Senior officials at the Transportation Security Administration used reassignments to retaliate against whistleblowers, and the Homeland Security Department is withholding related documents from Congress and the Office of Special Counsel, a House committee found in a pair of reports released on Tuesday.
The reports were the climax of a three-year bipartisan investigation by staff of the House Oversight and Government Reform Committee that found “recurrent misconduct with minimal consequences,” including sexual harassment and reassignments due to suspicion of unauthorized contact with the news media.
“TSA senior officials often circumvented the disciplinary process to avoid repercussions for their actions,” the 118-page majority reportsaid. “This pattern of mitigation allowed senior-level misconduct to persist, decreasing agency morale” as reflected in the agency’s “astronomical attrition rates (as high as 20 percent in some segments of the workforce during the period in question) and abysmal ranking in a governmentwide job satisfaction survey (336 out of 339 agencies and components in 2017).”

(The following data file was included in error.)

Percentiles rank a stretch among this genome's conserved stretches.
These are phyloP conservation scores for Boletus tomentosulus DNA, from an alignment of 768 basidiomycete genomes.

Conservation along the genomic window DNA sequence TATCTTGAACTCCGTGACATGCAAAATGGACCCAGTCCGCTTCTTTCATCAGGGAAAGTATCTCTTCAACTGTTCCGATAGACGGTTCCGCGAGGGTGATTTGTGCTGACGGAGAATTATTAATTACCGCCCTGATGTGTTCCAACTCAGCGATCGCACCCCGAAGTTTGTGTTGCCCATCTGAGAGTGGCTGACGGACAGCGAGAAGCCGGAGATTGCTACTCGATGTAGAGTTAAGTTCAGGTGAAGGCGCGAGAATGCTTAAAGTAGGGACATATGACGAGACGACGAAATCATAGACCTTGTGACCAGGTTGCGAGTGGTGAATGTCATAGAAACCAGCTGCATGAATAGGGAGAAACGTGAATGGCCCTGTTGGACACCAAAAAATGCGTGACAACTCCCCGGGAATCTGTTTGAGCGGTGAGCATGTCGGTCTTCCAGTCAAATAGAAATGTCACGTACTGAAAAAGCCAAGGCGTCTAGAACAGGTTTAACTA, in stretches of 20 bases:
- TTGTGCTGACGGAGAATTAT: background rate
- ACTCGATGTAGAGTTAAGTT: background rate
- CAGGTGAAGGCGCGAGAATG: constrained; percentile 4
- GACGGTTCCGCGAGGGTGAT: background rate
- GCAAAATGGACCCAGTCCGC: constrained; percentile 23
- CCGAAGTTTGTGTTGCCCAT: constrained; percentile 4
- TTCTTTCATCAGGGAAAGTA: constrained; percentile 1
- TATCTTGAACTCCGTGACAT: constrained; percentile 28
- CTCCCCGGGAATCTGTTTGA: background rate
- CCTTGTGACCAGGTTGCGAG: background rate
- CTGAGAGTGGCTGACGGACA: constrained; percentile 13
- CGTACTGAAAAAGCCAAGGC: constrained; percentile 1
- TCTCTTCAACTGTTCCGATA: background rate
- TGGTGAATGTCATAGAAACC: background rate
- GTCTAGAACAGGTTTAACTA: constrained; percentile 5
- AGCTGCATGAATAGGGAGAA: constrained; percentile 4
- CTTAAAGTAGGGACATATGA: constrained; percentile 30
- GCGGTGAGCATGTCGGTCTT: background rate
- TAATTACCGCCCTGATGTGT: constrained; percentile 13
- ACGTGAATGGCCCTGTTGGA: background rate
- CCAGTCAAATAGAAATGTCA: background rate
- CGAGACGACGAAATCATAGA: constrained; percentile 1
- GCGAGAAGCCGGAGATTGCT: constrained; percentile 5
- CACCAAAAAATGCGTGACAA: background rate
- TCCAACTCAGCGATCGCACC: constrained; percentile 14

A separate report by ranking member Rep. Elijah Cummings, D-Md., made recommendations for stronger oversight of TSA following a probe that included one deposition, 10 transcribed interviews, meetings with dozens of whistleblowers, five hearings and a review of thousands of pages of documents.
“The committee found TSA inappropriately reassigned employees to new positions hundreds of miles from their stations without any discernable, organizational need,” the report said. “Many reassignments resulted in considerable hardship due to financial and family obligations, forcing some employees to leave TSA rather than accept the reassignment.”
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